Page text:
However, Flash Player 10.1 isn’t going to be supported on just Android. Here are the other platforms that are going to be supported as well: Flash Player 10.1 was also released to mobile platform partners to be supported on devices based on Android, BlackBerry, webOS, Windows Phone 7 Series, LiMo, MeeGo and Symbian OS, and is expected to be made available via over-the-air downloads and to be pre-installed on smartphones, tablets and other devices in the coming months. While webOS owners are still waiting for their chance in the 10.1 limelight, it looks like they won’t have much longer to wait at all. As for all those BlackBerry owners out there, well, here’s another step toward a far more lucrative and in-depth Web-browsing experience.
There are 35 companies, distributed throughout the mobile universe in one way or another, tagging along with Adobe in their effort to give owners the full Internet, in every shape and form. Companies like Turner Broadcasting, Time Warner, Sony Pictures, HBO, Viacom, USA Network, Dell, Samsung, HTC, Google, and RIM. All of these companies are going to release their own information about their usage of Flash Player 10.1, and there’s plenty of companies in the list that we’re, frankly, looking forward to seeing the result of the platform, together with their ideas.
So, when’s it officially coming? Well, we thought we might get a cheat-sheet as to when Google might officially release Froyo, but that’s not the case. As the press release puts it, we have to wait for the official release of Froyo before we’ll be able to download the Flash Player 10.1 over the air. If you’ve got an Android 2.2-based device, and once it officially launches, you’ll be able to find 10.1 sitting in the Android Market, waiting right there for you. In the mean time though, we’d love to hear from all the Nexus One owners out there running a release of Android 2.2, and Flash Player 10.1. How is it working for you?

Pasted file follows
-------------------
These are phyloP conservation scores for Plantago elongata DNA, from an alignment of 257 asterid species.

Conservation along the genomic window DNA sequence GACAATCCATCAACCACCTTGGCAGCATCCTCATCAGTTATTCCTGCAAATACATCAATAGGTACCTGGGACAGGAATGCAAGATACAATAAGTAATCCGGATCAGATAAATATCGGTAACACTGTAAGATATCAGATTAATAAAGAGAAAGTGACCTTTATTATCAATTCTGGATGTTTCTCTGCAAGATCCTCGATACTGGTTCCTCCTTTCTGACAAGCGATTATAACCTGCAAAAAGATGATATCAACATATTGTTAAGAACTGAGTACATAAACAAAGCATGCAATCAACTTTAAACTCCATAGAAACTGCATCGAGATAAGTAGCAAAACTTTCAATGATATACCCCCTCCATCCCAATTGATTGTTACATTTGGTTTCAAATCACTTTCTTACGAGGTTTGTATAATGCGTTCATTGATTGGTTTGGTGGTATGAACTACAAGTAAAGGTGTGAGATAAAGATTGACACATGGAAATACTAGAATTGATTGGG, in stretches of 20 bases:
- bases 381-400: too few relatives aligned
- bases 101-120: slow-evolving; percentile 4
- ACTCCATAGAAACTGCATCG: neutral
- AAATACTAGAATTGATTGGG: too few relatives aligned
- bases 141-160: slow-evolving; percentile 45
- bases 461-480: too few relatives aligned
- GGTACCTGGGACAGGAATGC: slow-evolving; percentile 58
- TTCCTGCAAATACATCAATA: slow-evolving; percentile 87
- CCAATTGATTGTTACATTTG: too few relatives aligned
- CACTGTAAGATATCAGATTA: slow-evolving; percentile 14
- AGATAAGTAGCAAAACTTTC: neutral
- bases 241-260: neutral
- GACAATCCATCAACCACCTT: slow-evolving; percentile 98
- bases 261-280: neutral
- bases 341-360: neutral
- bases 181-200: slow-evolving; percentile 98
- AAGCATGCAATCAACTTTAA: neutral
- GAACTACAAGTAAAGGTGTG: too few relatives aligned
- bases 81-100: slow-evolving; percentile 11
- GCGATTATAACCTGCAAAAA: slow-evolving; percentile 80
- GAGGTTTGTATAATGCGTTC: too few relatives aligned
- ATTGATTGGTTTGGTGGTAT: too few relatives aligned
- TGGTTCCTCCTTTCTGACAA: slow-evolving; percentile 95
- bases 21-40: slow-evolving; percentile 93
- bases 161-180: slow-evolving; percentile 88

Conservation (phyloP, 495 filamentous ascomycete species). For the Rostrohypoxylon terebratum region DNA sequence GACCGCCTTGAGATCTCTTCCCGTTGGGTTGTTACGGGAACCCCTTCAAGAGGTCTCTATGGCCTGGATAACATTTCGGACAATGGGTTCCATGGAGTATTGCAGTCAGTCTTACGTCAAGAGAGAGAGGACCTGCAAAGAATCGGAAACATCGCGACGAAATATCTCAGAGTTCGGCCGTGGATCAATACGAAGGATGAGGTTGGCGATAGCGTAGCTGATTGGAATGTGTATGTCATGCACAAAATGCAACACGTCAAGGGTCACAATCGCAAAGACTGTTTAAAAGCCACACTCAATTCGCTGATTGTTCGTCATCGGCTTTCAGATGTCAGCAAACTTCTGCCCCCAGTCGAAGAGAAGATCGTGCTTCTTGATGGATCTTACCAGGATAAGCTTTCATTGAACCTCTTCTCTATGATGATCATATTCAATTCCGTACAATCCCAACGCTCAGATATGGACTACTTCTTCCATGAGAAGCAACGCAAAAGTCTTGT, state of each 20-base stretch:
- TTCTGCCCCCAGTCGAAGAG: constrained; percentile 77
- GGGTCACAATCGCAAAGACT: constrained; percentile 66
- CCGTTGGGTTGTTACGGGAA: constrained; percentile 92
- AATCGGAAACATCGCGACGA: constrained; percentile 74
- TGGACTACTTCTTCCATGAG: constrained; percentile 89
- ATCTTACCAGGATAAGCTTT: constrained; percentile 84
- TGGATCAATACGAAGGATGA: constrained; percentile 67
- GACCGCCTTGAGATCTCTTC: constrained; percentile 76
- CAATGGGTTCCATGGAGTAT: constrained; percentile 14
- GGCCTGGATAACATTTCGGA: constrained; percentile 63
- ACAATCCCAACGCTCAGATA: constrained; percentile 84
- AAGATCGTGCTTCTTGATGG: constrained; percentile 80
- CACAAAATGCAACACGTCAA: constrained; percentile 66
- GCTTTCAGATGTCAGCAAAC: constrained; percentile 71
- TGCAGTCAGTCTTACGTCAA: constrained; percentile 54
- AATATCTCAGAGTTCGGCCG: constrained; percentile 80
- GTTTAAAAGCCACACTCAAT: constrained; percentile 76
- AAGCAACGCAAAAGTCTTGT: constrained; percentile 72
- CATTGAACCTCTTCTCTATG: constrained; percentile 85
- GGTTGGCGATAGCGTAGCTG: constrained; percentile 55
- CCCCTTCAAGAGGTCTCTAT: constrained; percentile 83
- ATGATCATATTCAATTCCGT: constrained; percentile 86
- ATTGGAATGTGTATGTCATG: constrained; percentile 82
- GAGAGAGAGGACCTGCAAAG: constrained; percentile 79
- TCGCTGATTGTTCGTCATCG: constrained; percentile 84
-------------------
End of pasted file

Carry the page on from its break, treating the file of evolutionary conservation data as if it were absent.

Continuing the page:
HBO, Viacom, Turner, Warner Brothers, Sony Pictures, CBS Interactive, USA Network and
Others Ready Flash Content for Mobile
SAN FRANCISCO, CA. — June 22, 2010 — Adobe Systems Incorporated (Nasdaq: ADBE) today announced
the release of Adobe® Flash® Player 10.1 to mobile platform partners. Redesigned from the ground up with new
performance and mobile specific features, Flash Player 10.1 is the first release that brings the full web across
desktops and devices. Mobile users will now be able to experience millions of sites with rich applications and
content inside the browser including games, animations, rich Internet applications (RIAs), data presentations and
visualizations, ecommerce, music, video, audio and more.
Already the top free app on Android™ Market today, Flash Player 10.1 will be available as a final production
release for smartphones and tablets once users are able to upgrade to Android 2.2 “Froyo.” Devices supporting
“Froyo” and Flash Player 10.1 are expected to include the DROID by Motorola, Dell Streak, Google Nexus One,
Motorola MILESTONE, HTC Evo, HTC Incredible, HTC Desire, Samsung Galaxy S and others. Flash Player 10.1
was also released to mobile platform partners to be supported on devices based on Android, BlackBerry, webOS,
Windows Phone 7 Series, LiMo, MeeGo and Symbian OS, and is expected to be made available via over-the-air
downloads and to be pre-installed on smartphones, tablets and other devices in the coming months.
“We are thrilled that more than three million Flash designers and developers are now able to unleash their
creativity on the world of smartphones, tablets, netbooks, televisions and other consumer electronics,” said David Wadhwani, general manager and vice president, Platform Business at Adobe. “The combined power of the